its judgment dated 28.02.2019. The State of Kerala is also

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aggrieved by the direction given by the High Court in the

impugned judgment restricting the powers of the Committee

in exercise of its jurisdiction to fix the fee. The directions

given by the High Court are contrary to Section 11 of the

2017 Act, which refers to factors that have to be taken into

account by the Committee for fee fixation. On behalf of the

students, a submission was made that the fee fixed by the

Committee is appropriate and should not be interfered with.

A fervent appeal was made on behalf of the students that

any revision of fee would impose financial burden on the

students and their families. Relying upon the judgments of

this Court, it was argued on behalf of the students that the

fee charged by the private self-financing colleges should be

reasonable.

7. The managements of private self-financing colleges

stressed on the fact that they have a right guaranteed under

Article 19 (1)(g) of the Constitution of India which can be

curtailed only by reasonable restrictions. They have a right

to establish and administer an institution without any undue

interference. The case canvassed on behalf of the

managements is that the power of the Committee is

restricted to scrutinize the proposals made by them for

charging the fee. No doubt, the managements should not be

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permitted to charge excessive fee but reasonable surplus is

permitted under Section 11 of the 2017 Act. Expenditure

involved in running an institution along with reasonable profit

is permitted by the statute. There is no error committed by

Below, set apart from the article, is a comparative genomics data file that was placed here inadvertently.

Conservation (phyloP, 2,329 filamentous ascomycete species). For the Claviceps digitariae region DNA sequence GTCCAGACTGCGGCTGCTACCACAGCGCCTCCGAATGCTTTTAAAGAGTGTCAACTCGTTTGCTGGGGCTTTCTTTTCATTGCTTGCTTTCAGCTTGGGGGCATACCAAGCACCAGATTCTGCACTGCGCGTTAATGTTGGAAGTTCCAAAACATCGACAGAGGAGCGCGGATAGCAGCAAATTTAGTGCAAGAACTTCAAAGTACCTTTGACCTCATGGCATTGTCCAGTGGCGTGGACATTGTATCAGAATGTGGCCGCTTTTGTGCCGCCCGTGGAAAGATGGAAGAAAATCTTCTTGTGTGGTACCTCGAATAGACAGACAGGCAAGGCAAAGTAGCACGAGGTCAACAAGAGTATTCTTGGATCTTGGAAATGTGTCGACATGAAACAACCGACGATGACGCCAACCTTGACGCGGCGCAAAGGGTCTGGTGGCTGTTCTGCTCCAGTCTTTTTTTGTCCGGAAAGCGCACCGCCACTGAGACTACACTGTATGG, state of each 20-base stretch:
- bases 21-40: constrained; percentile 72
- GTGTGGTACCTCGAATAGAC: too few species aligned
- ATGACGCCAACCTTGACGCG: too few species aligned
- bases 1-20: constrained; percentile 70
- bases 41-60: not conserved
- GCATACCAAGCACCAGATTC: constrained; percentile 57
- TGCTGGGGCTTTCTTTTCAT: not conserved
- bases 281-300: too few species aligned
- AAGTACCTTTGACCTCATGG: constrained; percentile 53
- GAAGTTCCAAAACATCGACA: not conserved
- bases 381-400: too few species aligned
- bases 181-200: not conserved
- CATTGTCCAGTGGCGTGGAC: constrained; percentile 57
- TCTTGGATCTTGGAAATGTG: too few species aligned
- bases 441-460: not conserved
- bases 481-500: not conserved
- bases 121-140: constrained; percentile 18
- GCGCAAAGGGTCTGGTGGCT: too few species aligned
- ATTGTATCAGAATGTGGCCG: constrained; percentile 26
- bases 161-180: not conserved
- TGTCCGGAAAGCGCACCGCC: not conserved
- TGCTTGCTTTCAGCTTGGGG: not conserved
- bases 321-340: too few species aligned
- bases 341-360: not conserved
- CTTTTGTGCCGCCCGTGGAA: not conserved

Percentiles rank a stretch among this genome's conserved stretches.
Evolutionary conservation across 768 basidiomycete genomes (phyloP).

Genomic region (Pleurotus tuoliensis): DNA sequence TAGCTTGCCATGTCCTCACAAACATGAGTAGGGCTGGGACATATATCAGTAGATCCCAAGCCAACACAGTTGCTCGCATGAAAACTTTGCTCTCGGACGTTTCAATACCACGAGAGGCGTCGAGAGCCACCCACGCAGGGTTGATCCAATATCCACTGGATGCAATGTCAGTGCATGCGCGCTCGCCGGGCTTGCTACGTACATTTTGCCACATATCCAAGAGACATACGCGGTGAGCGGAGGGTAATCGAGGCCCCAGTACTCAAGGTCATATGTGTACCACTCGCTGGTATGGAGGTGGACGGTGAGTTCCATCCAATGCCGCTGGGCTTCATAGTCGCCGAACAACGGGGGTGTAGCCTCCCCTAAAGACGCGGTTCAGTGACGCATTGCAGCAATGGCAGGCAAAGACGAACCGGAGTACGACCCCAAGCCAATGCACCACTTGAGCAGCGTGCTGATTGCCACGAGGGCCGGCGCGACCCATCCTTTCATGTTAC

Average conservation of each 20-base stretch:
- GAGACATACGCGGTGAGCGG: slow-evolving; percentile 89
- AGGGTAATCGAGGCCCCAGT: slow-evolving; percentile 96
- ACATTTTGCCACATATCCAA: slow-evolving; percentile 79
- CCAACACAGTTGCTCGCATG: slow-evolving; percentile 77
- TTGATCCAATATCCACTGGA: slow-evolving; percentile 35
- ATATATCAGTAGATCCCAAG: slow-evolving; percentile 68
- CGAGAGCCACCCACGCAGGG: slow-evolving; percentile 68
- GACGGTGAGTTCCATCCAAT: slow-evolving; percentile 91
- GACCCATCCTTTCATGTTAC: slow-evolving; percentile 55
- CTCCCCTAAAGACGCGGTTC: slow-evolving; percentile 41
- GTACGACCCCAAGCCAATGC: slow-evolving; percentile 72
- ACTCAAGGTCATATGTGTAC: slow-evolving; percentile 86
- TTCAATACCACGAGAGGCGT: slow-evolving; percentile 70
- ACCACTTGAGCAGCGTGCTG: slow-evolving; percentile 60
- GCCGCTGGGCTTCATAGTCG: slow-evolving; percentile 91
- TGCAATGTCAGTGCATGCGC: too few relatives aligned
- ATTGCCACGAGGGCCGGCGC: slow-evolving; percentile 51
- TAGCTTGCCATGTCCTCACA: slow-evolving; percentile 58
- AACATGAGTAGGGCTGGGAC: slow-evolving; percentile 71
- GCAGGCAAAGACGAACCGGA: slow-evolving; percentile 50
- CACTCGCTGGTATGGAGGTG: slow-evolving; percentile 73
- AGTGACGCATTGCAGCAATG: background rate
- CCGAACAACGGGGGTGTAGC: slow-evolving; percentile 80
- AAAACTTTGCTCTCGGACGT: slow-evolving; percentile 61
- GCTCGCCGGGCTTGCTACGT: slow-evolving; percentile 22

the High Court in directing the audited accounts to be

considered for fee fixation. Reference has been made to

higher fee fixed for a Deemed University in Kerala and by

other States to argue that the fee for the years 2017-18 and

2018-19 shall be fixed at par with those institutions. The

submission of the management is that there should have

been a de novo consideration after remand by the High Court

on 28.02.2019. They have complained about the hearing

that was given to them after the remand, wherein 19 private

self-financing colleges were directed to be present before the

Committee with an interval of 15 minutes, which is wholly

unreasonable. The stand of the managements is that the

fixation of fee for students pursuing medical courses 2017-18

onwards should not be delayed any further.

8. Fixation of fee payable by students pursing their

medical courses in the State of Kerala since 2017-18 has not

been finalized till date. One college complains of non-

finalization of fee from the year 2016-17. The students are

continuing their education after remitting a provisional fee.

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Sections 8 and 11 of the 2017 Act which provide for the

powers and functions of the Committee and the factors to be

taken into account for fixation of fee have been upheld by

the High Court. The exercise undertaken by the Committee

for finalizing the fee payable by the students for the years